The good news is that by the beginning of seventh grade, everyone had forgotten they hated me, and we no longer had such well-defined cliques among our classmates.  The bad news is that the effect of the devastation from not being liked stuck with me into adulthood. It became a handicap. I continued to have a nagging sensation that there was something wrong with me. Everything I did or thought was filtered through the lens of “what will people think? Will they approve or disapprove? Will they think I’m weird? Will they like me?” I became a covert people pleaser.

Being a people-pleaser is exhausting. In the midst of trying to keep everyone around us happy, we lose ourselves. We no longer have boundaries; and not only are we frequently frustrated and disappointed, but the people we associate with can’t quite seem to feel comfortable being around us. We fail to have opinions about anything, at least genuine opinions that we are willing to share. We lose sight of the fact that God put us on this earth to be a unique individual with a unique purpose, and it’s not to be a people pleaser!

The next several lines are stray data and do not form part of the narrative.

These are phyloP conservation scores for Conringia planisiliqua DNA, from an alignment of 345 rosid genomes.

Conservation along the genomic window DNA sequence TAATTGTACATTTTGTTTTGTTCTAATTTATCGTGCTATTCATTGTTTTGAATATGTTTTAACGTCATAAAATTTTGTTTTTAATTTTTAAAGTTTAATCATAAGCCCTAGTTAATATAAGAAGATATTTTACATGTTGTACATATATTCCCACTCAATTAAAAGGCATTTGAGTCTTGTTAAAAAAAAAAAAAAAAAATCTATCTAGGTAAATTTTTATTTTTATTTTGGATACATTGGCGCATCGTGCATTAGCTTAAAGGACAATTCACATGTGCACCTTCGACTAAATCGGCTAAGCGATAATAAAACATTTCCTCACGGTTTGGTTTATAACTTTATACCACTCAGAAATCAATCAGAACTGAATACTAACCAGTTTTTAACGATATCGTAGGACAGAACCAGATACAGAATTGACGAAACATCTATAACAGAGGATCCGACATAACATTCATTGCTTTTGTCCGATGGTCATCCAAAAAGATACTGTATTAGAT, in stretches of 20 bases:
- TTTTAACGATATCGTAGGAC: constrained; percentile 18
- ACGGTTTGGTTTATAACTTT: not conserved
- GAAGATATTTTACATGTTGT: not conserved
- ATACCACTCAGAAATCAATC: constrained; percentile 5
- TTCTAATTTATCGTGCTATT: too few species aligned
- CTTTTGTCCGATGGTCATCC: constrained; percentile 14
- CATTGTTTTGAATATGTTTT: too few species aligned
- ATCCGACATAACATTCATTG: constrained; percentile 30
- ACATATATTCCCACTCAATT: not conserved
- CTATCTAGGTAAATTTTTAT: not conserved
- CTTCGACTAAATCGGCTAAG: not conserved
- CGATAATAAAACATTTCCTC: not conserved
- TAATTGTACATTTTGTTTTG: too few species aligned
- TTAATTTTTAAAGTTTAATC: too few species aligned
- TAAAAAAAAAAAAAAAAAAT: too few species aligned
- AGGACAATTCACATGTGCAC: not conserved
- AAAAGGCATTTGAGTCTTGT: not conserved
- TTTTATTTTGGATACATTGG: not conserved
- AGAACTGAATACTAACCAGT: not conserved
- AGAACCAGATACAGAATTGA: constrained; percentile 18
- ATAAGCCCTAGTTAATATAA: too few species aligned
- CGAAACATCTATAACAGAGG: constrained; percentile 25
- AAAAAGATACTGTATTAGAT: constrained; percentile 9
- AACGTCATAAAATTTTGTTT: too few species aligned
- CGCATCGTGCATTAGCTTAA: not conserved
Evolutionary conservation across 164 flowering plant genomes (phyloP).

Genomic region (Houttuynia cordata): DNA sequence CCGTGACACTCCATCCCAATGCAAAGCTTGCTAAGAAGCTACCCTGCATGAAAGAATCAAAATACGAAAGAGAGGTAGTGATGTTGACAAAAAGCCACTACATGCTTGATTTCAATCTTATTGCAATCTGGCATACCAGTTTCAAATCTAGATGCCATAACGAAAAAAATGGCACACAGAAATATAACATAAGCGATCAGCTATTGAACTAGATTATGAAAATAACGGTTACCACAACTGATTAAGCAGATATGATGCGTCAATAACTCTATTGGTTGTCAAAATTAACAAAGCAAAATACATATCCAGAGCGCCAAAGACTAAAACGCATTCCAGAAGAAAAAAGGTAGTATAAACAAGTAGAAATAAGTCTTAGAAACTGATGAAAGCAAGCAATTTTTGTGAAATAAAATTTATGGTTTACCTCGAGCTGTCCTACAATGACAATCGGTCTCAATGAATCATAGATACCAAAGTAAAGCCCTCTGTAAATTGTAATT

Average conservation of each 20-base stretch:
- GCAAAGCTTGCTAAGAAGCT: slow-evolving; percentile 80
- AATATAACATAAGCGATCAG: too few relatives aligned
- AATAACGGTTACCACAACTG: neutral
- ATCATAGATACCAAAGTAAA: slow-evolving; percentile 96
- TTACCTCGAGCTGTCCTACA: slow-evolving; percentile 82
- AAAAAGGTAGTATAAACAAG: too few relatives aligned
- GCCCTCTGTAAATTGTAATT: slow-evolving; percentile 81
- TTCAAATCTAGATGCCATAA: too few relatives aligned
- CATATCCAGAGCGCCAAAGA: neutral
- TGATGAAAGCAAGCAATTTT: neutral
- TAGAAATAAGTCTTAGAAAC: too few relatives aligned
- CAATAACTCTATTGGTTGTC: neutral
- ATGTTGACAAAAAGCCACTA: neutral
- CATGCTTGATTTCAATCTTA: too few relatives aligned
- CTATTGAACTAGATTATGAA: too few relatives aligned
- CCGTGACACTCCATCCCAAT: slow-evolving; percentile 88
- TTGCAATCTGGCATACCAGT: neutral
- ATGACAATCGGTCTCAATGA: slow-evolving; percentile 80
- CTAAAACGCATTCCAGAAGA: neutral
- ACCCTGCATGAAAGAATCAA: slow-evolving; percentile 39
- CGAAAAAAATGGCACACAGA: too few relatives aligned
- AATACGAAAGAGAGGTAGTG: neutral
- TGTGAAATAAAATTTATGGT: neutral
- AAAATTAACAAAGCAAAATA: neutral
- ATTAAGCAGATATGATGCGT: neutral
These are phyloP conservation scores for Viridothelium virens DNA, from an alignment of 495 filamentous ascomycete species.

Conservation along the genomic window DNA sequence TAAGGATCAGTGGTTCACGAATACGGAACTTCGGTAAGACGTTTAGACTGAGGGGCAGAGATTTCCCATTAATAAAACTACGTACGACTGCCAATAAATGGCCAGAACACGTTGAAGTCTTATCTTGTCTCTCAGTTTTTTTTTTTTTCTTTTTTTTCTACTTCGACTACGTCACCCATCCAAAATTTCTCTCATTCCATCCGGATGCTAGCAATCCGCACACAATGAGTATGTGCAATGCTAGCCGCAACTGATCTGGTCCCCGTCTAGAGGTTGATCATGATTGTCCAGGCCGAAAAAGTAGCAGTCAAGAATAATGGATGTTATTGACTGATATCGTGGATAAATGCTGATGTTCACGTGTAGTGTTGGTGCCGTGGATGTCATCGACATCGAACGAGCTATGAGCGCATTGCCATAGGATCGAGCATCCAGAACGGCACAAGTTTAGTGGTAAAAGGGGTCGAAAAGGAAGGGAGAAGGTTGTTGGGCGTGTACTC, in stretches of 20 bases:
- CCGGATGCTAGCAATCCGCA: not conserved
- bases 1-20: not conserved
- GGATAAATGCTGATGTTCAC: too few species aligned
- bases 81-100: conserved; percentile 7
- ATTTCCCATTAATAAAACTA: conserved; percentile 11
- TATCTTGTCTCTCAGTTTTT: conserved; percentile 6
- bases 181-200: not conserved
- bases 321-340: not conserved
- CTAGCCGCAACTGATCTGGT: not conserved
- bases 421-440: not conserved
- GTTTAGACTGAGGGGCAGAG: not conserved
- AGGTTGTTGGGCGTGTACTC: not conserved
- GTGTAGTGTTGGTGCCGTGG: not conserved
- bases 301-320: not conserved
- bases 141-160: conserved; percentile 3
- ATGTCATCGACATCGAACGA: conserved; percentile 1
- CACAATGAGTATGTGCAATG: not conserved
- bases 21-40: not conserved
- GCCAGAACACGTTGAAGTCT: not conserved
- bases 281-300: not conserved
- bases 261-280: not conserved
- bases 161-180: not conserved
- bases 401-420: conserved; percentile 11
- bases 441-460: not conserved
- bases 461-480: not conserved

I am learning (and I am teaching my children) that it really doesn’t matter what other people think; what matters is what God thinks and what we think of ourselves. So, I am learning to filter things through a new lens. “What will God think? Will He approve or disapprove? Will He bless it? Am I being obedient to what He is calling me to do?” Ultimately, if the answer to any of those questions is “no,” then I need to adjust accordingly.

What about you?  Do you struggle with a hidden handicap?  What are your coping mechanisms?  Are they working for you, or is the burden becoming too much to bear?  Maybe it’s time to get rid of that load.  Ask God for a new pair of glasses so you might see your situation in a new light.

Growing in Christ–

Lori Lynn

Physical handicaps are one thing, LORD; they are visible.  Emotional handicaps, however, can be invisible, and we might miss many opportunities to show Your love to others because we fail to see their struggles.  Give us eyes to see these “walking wounded,” that we might better understand them and help ease their burden.  In Jesus’ name.  Amen.